PNoy addressing the delegates at APEC SME Summit

by Prilla Ong Vaño

Last week, the Philippines hosted over 7,000 international delegates from around the world for the 2015 Asia-Pacific Economic Cooperation (APEC) Economic Leaders’ Meeting. It was the culmination of a year-long series of policy discussions and ministerial meetings among APEC’s 21 member economies. APEC is the largest regional economic group that account for about three billion people, 50 percent of global trade and 60 percent of total GDP. With its theme, Building Inclusive Economies, Building a Better World, the focus areas include enhancing regional economic integration; fostering micro, small and medium enterprise participation in regional and global markets; investing in human capital development; and building sustainable and resilient communities. The APEC Economic Leaders’ Meeting was held last November 18-19 with the heads of states converging in Manila and forming the region’s strategic vision and directives for future collaboration. Alongside the world leaders’ meetings, the APEC CEO Summit was also organised by the private sector as an open dialogue with the region’s business and industry leaders. Likewise, the APEC Small and Medium Enterprise (SME) Summit held last November 17 gathered entrepreneurs and focused on the challenges and opportunities for growth of the sector.

Under the theme, Innovation and Big Ideas: Pushing Boundaries, the APEC SME Summit showcased successful entrepreneurs who are changing the game across various sectors. From industry innovators like AirAsia’s CEO Tony Fernandes and Uber’s Senior Advisor David Plouffe to tech start-up founders like Jonathan Swanson of Thumbtack and fellow Filipino-Americans Dexter Ligot-Gordon of Kalibrr and Angelo Umali of Simple Wearables, the speakers shared their inspiring stories of starting and leading their businesses through innovation. Kalibrr is a Philippine-based online recruiting platform whereas Simple Wearables is a Hong Kong-based company for wearable technology with an emphasis on life-assisting and life-saving devices for the elderly. Other Filipino-American technopreneurs also took center stage including Dado Banatao of Tallwood Venture Capital and Sheila Marcelo of Care.com. Banatao is also the Chairman of Philippine Development Foundation which provides scholarship opportunities for Filipino youth looking forward to careers in science and technology. “Knowledge and expertise is more valuable than money. Especially in developing countries, when young people cannot explore the possibilities of the intellect, creativity and innovation, what can they contribute to growth?” he said. On the other hand, Marcelo’s company is a purpose-driven business which is connecting over 15 million families and caregivers through technology, highlighting that “the senior care crisis as an opportunity for the global marketplace for caregivers, which the Philippines is one of the top sources worldwide.” Their entrepreneurial stories all began with a specific problem that was worth solving. With an audience full of business-owners and aspiring entrepreneurs, the speakers urged them to keep innovating, collaborating and fostering the growing ecosystem of disruptive and impactful enterprises.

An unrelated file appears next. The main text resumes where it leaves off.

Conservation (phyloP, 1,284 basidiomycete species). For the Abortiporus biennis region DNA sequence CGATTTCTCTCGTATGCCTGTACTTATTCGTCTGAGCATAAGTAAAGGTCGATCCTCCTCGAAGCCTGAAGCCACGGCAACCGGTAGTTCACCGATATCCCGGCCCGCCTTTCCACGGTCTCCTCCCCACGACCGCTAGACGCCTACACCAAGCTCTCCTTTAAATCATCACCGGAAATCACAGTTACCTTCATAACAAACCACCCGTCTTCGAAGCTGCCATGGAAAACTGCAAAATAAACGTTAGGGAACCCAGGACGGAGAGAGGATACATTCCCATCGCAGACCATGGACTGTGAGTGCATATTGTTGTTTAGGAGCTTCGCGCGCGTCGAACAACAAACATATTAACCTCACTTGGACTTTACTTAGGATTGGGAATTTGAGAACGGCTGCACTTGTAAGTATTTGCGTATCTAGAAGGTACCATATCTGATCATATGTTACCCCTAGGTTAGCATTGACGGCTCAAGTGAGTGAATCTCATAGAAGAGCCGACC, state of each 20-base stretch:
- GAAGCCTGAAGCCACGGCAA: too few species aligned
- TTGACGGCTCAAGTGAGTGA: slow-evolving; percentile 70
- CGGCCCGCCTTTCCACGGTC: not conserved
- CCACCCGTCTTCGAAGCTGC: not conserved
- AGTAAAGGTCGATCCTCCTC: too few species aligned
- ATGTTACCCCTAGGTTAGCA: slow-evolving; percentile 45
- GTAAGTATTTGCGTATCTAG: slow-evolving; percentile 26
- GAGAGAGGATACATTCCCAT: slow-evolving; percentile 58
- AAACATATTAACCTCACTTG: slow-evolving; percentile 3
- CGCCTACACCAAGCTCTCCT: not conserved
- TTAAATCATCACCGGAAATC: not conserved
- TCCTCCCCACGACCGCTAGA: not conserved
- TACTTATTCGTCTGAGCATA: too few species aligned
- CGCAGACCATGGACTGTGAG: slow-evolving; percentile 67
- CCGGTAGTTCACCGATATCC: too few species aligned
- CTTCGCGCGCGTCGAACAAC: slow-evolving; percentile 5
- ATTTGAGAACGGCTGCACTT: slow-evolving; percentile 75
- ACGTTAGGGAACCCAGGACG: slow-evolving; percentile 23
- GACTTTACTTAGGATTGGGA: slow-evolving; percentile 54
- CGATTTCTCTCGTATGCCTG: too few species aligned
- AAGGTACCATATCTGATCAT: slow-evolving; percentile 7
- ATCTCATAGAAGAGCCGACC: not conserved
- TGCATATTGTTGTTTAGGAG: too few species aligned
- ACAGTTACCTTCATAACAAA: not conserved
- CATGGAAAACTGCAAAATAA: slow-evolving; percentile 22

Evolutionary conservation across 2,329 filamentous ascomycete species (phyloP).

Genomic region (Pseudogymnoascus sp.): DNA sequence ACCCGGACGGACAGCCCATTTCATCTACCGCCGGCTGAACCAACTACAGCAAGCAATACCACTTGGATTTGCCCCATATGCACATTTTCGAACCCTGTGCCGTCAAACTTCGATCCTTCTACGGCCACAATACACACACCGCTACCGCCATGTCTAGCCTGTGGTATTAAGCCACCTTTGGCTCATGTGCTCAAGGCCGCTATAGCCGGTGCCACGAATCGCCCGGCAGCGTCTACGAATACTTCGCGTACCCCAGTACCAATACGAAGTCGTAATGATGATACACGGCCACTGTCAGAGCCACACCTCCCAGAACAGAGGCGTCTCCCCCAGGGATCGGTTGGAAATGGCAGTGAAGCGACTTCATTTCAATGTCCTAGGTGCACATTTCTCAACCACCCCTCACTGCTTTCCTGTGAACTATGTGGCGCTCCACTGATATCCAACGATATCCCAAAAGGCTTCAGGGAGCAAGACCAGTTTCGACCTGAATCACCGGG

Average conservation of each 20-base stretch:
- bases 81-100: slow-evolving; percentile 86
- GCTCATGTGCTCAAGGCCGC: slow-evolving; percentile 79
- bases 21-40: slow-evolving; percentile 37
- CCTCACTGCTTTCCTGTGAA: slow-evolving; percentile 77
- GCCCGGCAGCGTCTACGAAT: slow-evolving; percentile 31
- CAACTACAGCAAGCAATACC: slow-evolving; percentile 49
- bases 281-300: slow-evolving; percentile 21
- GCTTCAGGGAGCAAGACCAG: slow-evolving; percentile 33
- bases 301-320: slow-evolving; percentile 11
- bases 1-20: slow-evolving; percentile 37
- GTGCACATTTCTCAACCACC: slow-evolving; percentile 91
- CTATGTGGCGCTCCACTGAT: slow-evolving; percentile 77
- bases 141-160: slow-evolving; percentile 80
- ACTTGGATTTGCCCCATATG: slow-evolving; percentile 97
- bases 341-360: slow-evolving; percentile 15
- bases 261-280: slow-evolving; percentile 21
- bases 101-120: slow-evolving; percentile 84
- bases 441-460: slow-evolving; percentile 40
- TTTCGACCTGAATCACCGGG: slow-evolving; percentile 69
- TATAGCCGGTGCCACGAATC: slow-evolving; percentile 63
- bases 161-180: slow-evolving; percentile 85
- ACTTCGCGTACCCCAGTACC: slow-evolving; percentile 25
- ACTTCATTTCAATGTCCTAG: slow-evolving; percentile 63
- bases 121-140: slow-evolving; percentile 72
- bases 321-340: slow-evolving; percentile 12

Among the delegates at the SME Summit were also some young balikbayan entrepreneurs. Inspired by the notable speakers and encouraged by fellow participants, Bryan McClelland was pleased to see that ensuring a supportive environment for SMEs and social enterprises was part of the agenda. Bryan founded his social and eco-friendly start-up, Bambike, which designs bicycles made of bamboo and provides heritage bike tours in Intramuros. On the APEC Leaders’ Meeting, he gave his thoughts on how “the bilateral agreements that were made seem to have been productive. What remains to be seen are the implementation steps and follow through necessary to ensure inclusive growth in a competitive global marketplace.” Sharing his sentiments was Swiss-Filipina Liza Andrea “LizAn” Kuster saying that, “Goals and discussions are important but even more so comes the implementation after these APEC meetings.” LizAn is the co-founder of Impact Hub Manila, which is part of a global community of impact entrepreneurs across 73 cities and also hosted APEC delegates in their coworking and event space. Mark Rivera, founder of Minka, has done business in the United States before, but is now based in the Philippines to manufacture bamboo toothbrushes and other environment-friendly products. He thinks that “APEC can help take away barriers to trade such that more Filipino-made products can be exported worldwide.” Bryan, Lizan and Mark have all taken the leap to return to the Philippines and start their own ventures despite the many challenges. Mark echoed the message of most speakers to continue fostering “support systems and provide access to funding for startups wanting to scale, create jobs and contribute to the economy.” Like many others, they are optimistic about the rising economic potential of the Philippines, including the possibilities of APEC as an enabler for international cooperation and shared prosperity.

Photos : Philippine Center for Entrepreneurship

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